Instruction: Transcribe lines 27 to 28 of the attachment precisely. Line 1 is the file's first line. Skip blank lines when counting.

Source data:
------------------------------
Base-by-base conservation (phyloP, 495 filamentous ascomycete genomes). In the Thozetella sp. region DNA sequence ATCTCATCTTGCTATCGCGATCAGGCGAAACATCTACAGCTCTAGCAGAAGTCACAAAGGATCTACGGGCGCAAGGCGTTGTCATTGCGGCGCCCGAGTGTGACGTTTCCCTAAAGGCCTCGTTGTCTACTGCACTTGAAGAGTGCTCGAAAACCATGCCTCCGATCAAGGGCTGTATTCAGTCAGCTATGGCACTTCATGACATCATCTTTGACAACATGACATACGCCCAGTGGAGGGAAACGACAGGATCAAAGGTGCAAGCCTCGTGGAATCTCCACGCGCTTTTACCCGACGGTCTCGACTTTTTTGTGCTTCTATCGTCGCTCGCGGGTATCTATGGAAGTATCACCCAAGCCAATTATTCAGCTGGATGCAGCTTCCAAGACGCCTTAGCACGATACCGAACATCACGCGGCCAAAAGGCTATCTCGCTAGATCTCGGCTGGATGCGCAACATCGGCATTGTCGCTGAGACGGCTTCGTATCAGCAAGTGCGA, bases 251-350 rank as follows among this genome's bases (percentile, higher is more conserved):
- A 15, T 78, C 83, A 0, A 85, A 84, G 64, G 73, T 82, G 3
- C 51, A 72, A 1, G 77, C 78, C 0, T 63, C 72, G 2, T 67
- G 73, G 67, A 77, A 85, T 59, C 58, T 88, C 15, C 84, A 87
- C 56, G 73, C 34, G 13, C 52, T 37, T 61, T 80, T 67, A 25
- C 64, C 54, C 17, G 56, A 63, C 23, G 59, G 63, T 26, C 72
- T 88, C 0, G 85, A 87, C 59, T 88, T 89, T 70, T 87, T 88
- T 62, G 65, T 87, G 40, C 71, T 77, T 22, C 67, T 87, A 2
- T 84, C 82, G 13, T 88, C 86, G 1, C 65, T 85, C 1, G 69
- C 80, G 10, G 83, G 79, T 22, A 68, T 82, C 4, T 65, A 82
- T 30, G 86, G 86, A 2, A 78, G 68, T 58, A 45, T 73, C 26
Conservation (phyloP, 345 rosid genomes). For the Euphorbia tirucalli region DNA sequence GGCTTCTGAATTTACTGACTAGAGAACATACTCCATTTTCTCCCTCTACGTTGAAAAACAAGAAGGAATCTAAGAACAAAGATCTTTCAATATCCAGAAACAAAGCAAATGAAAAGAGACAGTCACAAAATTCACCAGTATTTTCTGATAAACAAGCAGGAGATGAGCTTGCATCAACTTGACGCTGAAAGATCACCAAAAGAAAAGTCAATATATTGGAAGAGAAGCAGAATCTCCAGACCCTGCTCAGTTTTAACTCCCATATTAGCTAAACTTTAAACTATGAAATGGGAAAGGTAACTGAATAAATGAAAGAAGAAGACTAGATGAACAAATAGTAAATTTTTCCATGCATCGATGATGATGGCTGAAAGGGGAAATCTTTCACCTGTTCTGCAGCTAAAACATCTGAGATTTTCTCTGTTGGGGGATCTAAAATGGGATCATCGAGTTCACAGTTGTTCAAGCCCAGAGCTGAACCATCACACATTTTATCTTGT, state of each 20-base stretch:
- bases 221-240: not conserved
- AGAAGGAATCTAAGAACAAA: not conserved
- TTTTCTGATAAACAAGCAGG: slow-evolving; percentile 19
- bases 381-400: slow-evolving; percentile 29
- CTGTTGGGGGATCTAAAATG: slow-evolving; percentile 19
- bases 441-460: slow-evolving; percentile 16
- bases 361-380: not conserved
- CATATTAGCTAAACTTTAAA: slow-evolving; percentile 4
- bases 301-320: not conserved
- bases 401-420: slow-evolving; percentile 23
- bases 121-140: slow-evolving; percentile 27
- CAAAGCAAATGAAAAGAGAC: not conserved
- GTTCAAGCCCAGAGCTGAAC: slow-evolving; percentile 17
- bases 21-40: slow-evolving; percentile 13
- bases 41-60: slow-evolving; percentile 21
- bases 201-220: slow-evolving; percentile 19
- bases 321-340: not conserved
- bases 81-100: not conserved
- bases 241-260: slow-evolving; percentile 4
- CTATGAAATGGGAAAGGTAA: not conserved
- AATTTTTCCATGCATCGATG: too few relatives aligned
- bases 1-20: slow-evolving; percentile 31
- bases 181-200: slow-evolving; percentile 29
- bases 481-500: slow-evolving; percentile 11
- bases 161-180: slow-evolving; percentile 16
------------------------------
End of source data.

- bases 41-60: slow-evolving; percentile 21
- bases 201-220: slow-evolving; percentile 19